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The Mary Louis Academy girls tennis wins first state championship

Photo courtesy of Kelly Kelley

Taking down 16-time New York State CHSAA champs St. Francis Prep in the semifinals of the tournament wasn’t enough for The Mary Louis Academy girls tennis.

After defeating their Queens rivals, the Brooklyn-Queens champions swept St. Joseph Hill Academy in Staten Island, 5-0, to win the school’s first state crown on Thursday. For many teammates beating Prep was sweet, but being the state champions was the cherry on top.

“Once we beat [Prep] it was very exciting,” said head coach Kelly Kelley. “The girls were jumping up and down. But Wednesday they got back down to business, because we could’ve been known as the state champions or the team that beat Prep.”

Kelley attributed the win to a number of factors. First, star player Yuka Lin was a lock to win the first singles match.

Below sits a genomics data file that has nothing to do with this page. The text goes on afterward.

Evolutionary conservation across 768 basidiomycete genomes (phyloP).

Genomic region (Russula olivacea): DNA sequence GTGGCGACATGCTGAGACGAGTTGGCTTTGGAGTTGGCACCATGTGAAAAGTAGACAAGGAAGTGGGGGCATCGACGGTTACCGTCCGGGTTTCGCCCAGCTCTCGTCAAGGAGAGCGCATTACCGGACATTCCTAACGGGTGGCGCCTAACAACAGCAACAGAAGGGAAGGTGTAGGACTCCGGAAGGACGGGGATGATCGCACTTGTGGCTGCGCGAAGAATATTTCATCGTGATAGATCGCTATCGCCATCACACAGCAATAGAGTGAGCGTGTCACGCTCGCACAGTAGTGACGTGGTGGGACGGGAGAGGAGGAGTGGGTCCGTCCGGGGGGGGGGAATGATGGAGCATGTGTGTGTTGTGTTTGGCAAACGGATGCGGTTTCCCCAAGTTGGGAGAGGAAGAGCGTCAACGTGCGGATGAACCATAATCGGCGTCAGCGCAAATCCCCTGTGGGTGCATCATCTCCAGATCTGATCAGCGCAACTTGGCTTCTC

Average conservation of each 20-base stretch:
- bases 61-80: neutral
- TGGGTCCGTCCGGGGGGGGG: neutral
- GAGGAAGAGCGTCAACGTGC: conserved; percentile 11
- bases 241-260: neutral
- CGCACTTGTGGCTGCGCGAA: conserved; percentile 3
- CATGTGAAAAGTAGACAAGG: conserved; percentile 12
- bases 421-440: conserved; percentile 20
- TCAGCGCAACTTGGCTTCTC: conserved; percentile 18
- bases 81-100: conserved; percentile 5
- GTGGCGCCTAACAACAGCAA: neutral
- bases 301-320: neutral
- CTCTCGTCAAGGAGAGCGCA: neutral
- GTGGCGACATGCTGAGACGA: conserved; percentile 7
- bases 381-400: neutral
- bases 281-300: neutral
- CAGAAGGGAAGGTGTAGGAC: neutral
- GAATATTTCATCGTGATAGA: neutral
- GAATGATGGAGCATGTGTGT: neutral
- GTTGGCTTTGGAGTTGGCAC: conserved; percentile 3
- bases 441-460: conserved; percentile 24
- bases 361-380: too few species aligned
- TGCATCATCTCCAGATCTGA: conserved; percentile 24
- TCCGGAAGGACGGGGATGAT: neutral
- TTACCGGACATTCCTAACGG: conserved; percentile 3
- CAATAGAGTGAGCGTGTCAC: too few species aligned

Lin, a junior, defeated Anne Marie Cortes quickly, 6-1, 6-0.

Then, she said junior Victoria Zezula, who took second singles this year after an upperclassman departed from the school, stepped up in a big way.

Zezula has been fantastic all season long and routed Francesca Reres, 6-0, 6-0 in the championship match.

“She really rose to the occasion,” Kelley said. “Victoria filled a big hole.”

And finally she said the team stepped up play this year thanks in big part to pro teacher Rod Raphael – whose daughter Abigail plays for the team – joining the team as an assistant coach.

“It gave us [another] level of practice and preparation,” Kelley said.

But the other team members of the squad stepped up to help deliver the victory as well.
In the final singles match Joanna Latek of Mary Louis beat Luisanna Guerrero, 6-1, 4-6, 10-6.

And in doubles, Abigail Raphael and Julia Scapp defeated Olivia Morri and Margeaux LaForte, 6-0, 6-0, and Michailah Marshall and Taylor Duval topped Sabrina Ricciardi and Kristen Buttermark, 6-1, 6-4.

Kelley said the team was anxious before the game, but from the warm-up knew the girls were going to play great.

“I tend to be cautiously optimistic. I thought we had a chance, but like in any sport you still have to play the game,” Kelley said. “But once the girls started warming up, I was getting a good feeling.”

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